First, you should contact the dental office to make them aware of any special needs, and to arrange a visit and a tour of the office to help make the autistic patient more comfortable with the staff and their surroundings. Use photos, books and toys to help familiarize the patient. By preparing and explaining what is going to happen, you will help instill confidence. Make sure that the patient is accompanied by someone they know well, and encourage them to bring any items, toys or favorite videos that will help comfort them during their visit.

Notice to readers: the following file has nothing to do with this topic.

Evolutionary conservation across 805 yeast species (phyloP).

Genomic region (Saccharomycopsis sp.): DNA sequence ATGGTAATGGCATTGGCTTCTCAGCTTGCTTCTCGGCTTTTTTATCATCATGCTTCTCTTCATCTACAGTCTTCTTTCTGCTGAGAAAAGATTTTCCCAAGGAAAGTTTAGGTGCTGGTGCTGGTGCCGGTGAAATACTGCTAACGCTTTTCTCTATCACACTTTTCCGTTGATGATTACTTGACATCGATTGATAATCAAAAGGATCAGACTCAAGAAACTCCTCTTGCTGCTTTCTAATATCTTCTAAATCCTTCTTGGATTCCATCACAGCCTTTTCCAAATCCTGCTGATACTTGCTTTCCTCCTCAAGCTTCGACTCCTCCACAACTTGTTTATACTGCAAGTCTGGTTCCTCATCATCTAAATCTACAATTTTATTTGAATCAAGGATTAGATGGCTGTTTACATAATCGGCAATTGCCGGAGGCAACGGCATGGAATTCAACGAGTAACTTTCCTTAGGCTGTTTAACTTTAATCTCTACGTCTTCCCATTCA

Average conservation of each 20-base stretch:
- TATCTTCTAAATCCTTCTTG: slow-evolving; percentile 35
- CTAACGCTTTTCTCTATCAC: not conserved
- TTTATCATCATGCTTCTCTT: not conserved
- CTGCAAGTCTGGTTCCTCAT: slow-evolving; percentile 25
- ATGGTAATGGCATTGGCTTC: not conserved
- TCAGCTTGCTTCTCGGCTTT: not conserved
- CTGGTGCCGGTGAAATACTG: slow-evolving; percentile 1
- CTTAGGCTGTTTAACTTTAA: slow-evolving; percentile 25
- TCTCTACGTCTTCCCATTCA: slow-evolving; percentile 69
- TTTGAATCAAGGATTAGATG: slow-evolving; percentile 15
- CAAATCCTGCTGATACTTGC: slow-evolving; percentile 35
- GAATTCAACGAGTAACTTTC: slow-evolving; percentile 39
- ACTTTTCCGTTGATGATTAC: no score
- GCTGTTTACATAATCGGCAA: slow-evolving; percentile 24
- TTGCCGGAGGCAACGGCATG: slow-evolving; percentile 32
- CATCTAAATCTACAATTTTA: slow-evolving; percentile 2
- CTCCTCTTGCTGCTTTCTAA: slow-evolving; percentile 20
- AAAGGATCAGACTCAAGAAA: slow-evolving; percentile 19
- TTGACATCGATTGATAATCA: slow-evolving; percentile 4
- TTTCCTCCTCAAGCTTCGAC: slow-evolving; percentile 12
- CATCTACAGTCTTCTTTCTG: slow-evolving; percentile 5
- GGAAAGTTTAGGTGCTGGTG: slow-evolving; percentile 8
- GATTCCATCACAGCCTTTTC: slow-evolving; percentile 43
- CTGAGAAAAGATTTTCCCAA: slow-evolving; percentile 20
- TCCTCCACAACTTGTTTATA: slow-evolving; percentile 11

Second, remind the dental team to east into any procedure, and try to avoid sensory overload and sudden movements. Their first visit should be a short, quiet and positive appointment. Good behavior should be praised and poor behavior ignored. Everything should be explained and demonstrated before it is done, such as showing the instruments that will be used. Your dental provider should speak calmly and positively, and have the patience to tell the patient where and why they need to touch them with a piece of equipment. Since autistic patients tend to take everything more literally, it is important that they be addressed in specific, short sentences.